You’re always buying or selling the base currency. Within a pair, one currency will always be the base and one will always be the counter — so, when traded with the USD, the EUR is always the base currency. When you want to buy EUR and sell USD, you would buy the EUR/USD pair. When you want to buy USD and sell EUR, you would sell the EUR/USD pair. 

Forex prices

As with stock trading, the BID and ASK prices are key to a currency quote. They, too, are tied to the base currency, and they get a bit confusing because they represent the dealer’s position, not yours. The bid price is the price at which you can sell the base currency — in other words, the price the dealer will “bid,” or pay, for it. The ask price is the price at which you can buy the base currency — the price at which the dealer will sell it, or “ask” for it.

  • The ask price tells you how much of the counter currency (USD, in our example) it will take to buy one unit of the base currency (EUR).
  • The bid price tells you how much of the counter currency you can buy when you sell one unit of the base currency.
  • The difference between these two prices — the ask price minus the bid price — is called the spread.

The bid and ask are typically shown as EUR/USD bid/ask, and the ask is represented with only the last two digits. For example, EUR/USD 1.12540/46 means that the bid is 1.12540 and the ask is 1.12547. You could sell 1€ for $1.12540 (the bid) and buy 1€ for $1.12547 (the ask).

The bid price is always lower than the ask price, and the tighter the difference between bid and ask, named spread, the better for the investor. Many brokers mark up or widen, the spread by raising the ask price. They then pocket the extra rather than charging a set trade commission.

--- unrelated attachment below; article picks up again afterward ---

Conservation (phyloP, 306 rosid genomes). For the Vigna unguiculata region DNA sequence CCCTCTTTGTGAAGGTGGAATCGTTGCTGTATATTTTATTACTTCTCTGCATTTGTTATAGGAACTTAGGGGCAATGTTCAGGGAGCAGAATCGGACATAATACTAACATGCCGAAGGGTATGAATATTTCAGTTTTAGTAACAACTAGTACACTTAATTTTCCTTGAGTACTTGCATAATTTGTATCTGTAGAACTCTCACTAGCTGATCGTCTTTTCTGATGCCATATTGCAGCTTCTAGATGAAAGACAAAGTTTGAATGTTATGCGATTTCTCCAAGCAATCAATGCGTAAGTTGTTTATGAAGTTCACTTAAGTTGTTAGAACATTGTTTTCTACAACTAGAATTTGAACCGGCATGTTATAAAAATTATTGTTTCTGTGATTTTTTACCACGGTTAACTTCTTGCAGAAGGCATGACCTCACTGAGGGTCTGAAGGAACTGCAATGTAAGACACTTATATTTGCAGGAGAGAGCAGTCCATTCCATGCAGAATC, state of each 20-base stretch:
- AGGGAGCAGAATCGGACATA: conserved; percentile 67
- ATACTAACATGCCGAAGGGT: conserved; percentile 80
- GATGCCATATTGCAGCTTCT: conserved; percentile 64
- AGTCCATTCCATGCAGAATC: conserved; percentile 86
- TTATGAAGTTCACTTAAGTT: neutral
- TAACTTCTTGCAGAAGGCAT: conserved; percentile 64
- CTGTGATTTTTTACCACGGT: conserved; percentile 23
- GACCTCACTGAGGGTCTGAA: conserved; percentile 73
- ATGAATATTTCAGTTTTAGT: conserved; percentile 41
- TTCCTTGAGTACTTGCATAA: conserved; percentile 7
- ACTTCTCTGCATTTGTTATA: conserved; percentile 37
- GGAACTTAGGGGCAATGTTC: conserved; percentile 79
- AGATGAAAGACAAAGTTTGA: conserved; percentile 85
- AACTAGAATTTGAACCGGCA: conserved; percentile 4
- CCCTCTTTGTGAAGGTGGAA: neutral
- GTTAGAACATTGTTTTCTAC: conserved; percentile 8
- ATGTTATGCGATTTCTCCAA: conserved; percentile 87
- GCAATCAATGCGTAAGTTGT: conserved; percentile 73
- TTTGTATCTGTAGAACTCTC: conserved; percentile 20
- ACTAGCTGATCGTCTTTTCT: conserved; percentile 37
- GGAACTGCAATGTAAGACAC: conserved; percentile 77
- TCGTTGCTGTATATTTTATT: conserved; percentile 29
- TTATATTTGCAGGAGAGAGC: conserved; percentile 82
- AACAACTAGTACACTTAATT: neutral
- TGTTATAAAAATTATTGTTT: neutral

The last salient point about pricing is that the spread, earnings, and losses are measured in a unit called a pip. 

What is a lot in forex

Forex is traded by the “lot.” A micro lot is 1,000 units of currency, a mini lot is 10,000 units, and a standard lot or 1 forex lot is 100,000 units. The larger the lot size, the more risk and potential reward you’re taking on; If you’re a beginner, we recommend sticking to mini lots while you get your footing.

And hey, this seems like a good place to note that reliable forex brokers almost always give investors access to a demo trading account. It’s much more fun to lose play money than real money, especially while you’re learning the ropes.

What is a pip in forex

Remember when we said forex trading was complex? We weren’t lying. In stock trading, you might hear or read that a stock’s share price went up a point, or $1.

A pip is the forex version of a point: the smallest price movement within a currency pair. A pip’s value depends on the trade lot and the currency pair. If you’re trading a pair that has the USD as the counter currency and you’re using a dollar-based account to buy and sell, the pip values are:

  • Micro lot (1,000 units): pip = 10 cents.